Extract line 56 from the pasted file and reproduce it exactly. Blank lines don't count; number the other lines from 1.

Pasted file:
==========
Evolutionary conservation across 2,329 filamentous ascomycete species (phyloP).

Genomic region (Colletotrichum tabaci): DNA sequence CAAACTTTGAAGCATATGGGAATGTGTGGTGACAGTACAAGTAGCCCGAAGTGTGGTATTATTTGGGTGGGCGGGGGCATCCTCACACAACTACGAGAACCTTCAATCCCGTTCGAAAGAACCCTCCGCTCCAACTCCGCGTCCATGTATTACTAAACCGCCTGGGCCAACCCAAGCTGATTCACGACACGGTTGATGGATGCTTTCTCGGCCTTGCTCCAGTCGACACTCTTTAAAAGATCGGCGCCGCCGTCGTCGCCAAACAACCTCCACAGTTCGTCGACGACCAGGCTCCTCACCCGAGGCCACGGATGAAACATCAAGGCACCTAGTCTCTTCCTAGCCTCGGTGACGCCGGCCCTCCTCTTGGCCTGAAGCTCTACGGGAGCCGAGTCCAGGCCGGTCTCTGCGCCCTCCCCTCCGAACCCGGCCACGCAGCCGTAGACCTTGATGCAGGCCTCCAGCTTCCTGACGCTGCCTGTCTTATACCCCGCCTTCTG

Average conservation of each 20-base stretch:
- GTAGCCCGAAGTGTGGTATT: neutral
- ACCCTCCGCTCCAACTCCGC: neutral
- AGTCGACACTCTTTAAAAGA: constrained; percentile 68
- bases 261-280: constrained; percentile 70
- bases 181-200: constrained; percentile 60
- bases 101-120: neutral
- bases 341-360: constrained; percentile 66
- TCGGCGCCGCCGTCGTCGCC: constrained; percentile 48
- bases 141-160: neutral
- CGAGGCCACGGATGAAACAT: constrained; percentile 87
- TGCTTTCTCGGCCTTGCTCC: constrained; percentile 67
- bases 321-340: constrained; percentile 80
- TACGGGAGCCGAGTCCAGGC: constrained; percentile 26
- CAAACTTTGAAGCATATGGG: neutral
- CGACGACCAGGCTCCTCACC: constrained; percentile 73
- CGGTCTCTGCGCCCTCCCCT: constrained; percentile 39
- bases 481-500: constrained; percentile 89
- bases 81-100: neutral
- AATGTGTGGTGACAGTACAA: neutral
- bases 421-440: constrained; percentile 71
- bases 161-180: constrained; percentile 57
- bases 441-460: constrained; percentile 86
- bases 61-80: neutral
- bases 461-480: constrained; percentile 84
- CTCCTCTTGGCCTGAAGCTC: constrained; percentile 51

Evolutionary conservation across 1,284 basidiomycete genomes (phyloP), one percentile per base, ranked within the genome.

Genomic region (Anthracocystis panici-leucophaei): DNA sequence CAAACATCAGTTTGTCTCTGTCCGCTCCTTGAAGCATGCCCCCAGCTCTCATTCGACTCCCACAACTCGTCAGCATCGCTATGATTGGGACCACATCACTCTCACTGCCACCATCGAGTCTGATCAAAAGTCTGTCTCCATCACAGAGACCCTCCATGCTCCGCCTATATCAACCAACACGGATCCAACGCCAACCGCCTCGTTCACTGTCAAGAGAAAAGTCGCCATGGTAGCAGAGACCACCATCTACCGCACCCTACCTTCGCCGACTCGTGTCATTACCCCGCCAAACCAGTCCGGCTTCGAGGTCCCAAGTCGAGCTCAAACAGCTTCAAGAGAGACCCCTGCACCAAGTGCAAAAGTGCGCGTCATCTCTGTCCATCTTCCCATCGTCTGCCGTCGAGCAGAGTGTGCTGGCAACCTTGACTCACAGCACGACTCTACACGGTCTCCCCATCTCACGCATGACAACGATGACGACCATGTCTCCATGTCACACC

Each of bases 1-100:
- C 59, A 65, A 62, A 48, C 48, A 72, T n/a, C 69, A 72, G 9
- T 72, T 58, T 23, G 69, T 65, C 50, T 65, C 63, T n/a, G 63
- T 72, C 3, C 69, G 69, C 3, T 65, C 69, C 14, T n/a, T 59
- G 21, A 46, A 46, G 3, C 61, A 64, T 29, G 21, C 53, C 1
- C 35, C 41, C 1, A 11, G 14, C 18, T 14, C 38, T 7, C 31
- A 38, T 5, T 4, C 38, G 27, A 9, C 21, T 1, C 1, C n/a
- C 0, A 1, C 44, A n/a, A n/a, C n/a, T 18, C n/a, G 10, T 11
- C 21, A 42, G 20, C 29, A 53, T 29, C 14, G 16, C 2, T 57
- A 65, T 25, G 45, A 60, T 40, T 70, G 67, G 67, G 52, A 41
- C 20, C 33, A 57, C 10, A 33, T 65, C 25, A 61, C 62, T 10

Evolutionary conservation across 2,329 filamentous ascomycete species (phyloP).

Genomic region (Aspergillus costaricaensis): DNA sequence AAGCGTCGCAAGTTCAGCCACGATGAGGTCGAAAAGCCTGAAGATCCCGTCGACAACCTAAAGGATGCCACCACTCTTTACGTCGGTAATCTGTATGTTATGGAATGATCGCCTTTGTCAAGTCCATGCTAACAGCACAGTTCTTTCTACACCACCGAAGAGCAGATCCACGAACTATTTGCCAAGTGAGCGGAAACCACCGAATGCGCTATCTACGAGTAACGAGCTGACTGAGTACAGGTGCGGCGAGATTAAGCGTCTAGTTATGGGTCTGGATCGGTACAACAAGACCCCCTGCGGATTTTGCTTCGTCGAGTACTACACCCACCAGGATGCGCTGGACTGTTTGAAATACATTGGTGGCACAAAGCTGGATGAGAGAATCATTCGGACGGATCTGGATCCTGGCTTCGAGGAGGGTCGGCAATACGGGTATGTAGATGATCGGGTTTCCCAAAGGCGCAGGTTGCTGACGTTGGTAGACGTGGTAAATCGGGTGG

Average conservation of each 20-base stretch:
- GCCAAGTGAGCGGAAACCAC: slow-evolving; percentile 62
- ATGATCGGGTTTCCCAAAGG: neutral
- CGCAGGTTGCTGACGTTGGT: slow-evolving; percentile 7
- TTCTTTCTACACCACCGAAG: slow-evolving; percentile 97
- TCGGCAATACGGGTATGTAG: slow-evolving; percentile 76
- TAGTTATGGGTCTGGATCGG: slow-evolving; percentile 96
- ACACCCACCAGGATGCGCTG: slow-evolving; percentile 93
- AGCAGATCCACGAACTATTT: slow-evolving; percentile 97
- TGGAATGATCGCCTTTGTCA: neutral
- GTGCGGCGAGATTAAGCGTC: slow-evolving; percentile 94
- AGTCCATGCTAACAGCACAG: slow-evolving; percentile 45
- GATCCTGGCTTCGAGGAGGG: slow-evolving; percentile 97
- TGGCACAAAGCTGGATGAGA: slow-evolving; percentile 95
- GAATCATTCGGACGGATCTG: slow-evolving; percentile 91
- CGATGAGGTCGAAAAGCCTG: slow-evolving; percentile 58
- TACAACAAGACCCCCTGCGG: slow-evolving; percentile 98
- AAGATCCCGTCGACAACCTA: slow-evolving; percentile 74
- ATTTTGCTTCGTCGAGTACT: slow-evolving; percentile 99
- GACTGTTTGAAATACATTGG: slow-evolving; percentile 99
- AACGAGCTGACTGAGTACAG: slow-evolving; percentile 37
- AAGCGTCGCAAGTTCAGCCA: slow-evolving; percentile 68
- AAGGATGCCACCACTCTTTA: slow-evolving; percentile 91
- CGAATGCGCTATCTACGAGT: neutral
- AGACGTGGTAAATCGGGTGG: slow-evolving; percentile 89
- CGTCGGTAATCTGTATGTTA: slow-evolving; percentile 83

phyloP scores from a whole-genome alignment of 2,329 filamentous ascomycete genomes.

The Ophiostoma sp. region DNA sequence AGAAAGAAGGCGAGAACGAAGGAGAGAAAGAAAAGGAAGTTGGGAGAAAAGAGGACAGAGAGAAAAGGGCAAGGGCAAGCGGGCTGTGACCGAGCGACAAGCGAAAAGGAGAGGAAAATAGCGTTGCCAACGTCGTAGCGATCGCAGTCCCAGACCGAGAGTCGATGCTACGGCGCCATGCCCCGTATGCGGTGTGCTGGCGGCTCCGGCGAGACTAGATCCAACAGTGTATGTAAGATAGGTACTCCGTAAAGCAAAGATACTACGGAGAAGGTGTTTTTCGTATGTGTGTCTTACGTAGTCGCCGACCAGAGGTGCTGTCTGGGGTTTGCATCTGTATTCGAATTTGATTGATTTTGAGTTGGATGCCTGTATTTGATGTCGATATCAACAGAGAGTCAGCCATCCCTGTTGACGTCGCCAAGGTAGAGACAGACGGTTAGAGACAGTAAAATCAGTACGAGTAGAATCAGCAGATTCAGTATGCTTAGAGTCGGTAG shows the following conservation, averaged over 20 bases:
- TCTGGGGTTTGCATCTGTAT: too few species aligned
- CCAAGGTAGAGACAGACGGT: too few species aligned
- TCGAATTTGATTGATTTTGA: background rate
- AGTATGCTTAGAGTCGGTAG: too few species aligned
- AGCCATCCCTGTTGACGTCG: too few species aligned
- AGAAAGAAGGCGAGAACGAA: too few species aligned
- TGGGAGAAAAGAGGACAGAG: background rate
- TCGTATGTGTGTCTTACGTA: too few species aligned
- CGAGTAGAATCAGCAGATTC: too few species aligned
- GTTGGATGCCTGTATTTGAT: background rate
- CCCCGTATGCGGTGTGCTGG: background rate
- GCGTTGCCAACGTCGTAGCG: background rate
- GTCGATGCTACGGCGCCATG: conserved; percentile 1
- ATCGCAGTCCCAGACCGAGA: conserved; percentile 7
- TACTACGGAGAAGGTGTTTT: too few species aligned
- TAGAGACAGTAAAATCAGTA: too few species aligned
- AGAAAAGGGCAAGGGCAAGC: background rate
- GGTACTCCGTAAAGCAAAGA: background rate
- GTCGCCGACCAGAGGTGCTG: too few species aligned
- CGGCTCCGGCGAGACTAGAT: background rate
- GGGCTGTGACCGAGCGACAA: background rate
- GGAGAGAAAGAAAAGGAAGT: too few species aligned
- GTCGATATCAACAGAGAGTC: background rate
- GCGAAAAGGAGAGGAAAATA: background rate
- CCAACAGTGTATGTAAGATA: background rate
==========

- GATCCTGGCTTCGAGGAGGG: slow-evolving; percentile 97